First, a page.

Many people who owned a camera photographed and still photograph dancing, but not all of them manage to grasp the spirit of this art. As a professional, Petrusov had a perfectly clear idea of what he was dealing with. He realised the necessity to accept the canons of classical dance, its aesthetic based on frontal composition of the whole ensemble and the obligatory impression of harmony in the corps de ballet geometry. Petrusov’s works are gala photographs, reflecting the classical dance’s predilection for symmetry. His anniversary album does not include shots taken from backstage; only from the centre of the hall, from below, possibly from the first row of the parterre. At the same time Petrusov’s photographs are not retouched by gloss. Creating the album, he tried to emphasise the great artificiality of theatrical nature. His ability to analyse spatial structures, which went back to the days of his youth, helped him to see dancing also as a sort of structure, perceiving its framework, architectonics, composition of volumes and the interplay between the whole and its parts. Here, behind the official portrait, we can witness the eternal «beautiful clarity» of ballet movement. The camera «supports» the dancers; the photographs of group scenes, while fully preserving the dynamics of stage movement, simultaneously display the traditional hierarchy of classical ballet: a pyramid (corps de ballet, various soloists) crowned by the figure of the prima ballerina.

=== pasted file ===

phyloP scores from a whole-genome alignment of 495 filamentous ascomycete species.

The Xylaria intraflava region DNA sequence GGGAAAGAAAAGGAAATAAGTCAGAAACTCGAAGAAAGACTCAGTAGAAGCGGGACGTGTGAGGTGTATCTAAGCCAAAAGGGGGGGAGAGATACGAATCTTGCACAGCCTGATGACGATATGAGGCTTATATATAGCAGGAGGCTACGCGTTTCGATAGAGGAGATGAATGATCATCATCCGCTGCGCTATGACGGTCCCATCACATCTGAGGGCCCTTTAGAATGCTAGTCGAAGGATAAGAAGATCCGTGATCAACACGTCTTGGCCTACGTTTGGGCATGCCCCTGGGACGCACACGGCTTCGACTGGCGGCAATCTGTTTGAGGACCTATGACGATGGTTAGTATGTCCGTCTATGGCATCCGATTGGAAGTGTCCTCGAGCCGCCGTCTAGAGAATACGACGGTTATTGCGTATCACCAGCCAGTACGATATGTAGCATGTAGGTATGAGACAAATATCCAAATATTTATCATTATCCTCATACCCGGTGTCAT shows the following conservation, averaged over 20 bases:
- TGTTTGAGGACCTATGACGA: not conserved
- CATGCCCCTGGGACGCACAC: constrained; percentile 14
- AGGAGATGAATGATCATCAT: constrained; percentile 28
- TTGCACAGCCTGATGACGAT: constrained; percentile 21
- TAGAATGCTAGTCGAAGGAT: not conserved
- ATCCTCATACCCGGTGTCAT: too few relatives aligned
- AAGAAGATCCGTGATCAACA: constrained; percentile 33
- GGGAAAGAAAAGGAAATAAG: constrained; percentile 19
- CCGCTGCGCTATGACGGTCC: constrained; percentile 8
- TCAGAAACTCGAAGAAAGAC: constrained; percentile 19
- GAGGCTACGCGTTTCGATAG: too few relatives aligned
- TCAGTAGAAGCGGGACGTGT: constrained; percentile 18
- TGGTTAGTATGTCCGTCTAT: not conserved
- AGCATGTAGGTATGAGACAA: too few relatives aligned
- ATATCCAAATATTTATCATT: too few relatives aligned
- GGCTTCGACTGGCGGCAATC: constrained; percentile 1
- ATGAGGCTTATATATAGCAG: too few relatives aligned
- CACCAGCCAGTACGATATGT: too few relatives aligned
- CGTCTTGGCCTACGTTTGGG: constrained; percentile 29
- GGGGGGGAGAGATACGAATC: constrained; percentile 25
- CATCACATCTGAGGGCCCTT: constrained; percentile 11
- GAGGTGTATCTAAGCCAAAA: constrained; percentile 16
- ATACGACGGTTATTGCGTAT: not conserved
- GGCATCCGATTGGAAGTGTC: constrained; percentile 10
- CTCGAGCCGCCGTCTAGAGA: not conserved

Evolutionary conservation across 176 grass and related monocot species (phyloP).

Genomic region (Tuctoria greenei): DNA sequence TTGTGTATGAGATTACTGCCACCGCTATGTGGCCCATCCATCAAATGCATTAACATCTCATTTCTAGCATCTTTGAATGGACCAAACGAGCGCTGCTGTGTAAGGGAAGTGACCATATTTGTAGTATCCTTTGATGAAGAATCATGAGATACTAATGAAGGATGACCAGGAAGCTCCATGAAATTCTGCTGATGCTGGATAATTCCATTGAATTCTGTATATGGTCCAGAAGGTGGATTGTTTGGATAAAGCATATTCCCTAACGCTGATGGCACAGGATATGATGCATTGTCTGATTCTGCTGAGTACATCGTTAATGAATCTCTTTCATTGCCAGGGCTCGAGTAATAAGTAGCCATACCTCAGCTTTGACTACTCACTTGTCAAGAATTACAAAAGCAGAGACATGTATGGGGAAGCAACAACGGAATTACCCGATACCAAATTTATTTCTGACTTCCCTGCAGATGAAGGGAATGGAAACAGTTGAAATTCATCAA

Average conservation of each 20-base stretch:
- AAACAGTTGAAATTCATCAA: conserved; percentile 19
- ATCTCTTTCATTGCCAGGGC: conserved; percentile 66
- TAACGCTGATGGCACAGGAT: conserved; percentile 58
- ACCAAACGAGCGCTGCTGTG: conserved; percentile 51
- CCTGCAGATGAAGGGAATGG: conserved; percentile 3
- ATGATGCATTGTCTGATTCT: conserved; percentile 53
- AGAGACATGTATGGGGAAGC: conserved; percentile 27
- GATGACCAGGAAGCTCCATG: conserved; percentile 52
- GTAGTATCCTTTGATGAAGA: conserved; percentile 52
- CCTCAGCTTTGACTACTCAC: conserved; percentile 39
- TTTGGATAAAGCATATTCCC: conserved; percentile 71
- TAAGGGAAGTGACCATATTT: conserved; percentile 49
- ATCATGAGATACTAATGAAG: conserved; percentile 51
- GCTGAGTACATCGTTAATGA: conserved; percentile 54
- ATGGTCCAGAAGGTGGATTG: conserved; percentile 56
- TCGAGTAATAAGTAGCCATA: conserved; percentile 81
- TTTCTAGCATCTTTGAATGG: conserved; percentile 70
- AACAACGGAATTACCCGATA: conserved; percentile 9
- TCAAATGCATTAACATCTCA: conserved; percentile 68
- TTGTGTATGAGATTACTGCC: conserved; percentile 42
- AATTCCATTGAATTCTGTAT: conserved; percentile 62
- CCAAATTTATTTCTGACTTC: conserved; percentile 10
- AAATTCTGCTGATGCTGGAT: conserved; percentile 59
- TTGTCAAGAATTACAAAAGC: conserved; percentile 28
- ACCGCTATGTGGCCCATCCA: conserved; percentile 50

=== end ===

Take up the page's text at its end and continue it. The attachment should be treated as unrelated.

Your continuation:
In his close-ups, Petrusov, who photographed during actual performances, often used the same technique as the famous pre-revolutionary ballet photographer Karl Fischer in his studio in Kuznetski Most Street. This was because both had the same goal — to reveal the maximum effect of posture. Since then many artists followed a similar method, which in contemporary eyes has become a cliche: to represent a leap, an arabesque or an attitude — the most striking moments of a show in terms of photography. However, Petrusov was also perfectly able to convey the unexpected turns of the mise en scene, which in each given moment depend on the mood and the mastery of the performers. The photograph of Harlequin from the ballet «Cinderella» is completely different from that of Zarema from the «Fountain of Bakhchisarai». The former is characterised by a flat rendering of space and by the shading of the stage’s depth, reminiscent of the «World of Art» style. The straight line of the corps de ballet in the background impressively stresses the grotesque «profile» leap of the soloist, while the vertical lines of the backdrop add a finishing touch to the shot. Zarema, on the contrary, is portrayed with a deliberate diagonal stress in the whole perspective: the queen of the harem, fully conscious of her beauty and power, stands half-turned towards the audience, giving an haughty look from above to her obsequious maid, bending towards her feet. One can almost recall Giambattista Tiepolo or Paolo Veronese. Raisa Struchkova — Cinderella reminds us of the girls from the elite Smolny Institute, painted by Dmitri Levitski. Or take a shot from the «Red Poppy», where Petrusov uncovers the habitual surrealism of ballet space: the tiny figure of a sailor beside the backdrop (an enormous ship) is almost trampled by the feet of the foreground figures — the main heroine Tao Khoa and the grotesquely evil Lee Shang-Fu, the negative character. The majestic Marina Semionova (the «Black Swan» and Mirandolina from the ballet «The Innkeeper» after Carlo Goldoni) is photographed in the process of diabolical coquetry with the Prince and during some no less passionate flirting with the Cavalier; the comic actor Alexander Radunski (the Khan in the «Hunchbacked Horse») is caught in an extremely wilful state, typical for a petty despot; a knight is kissing the hand of Sofia Golovkina — Raymonda, the neck of the dancer having a queenly bend to it, — the prima, her back turned towards the audience, clearly knew that she was being photographed...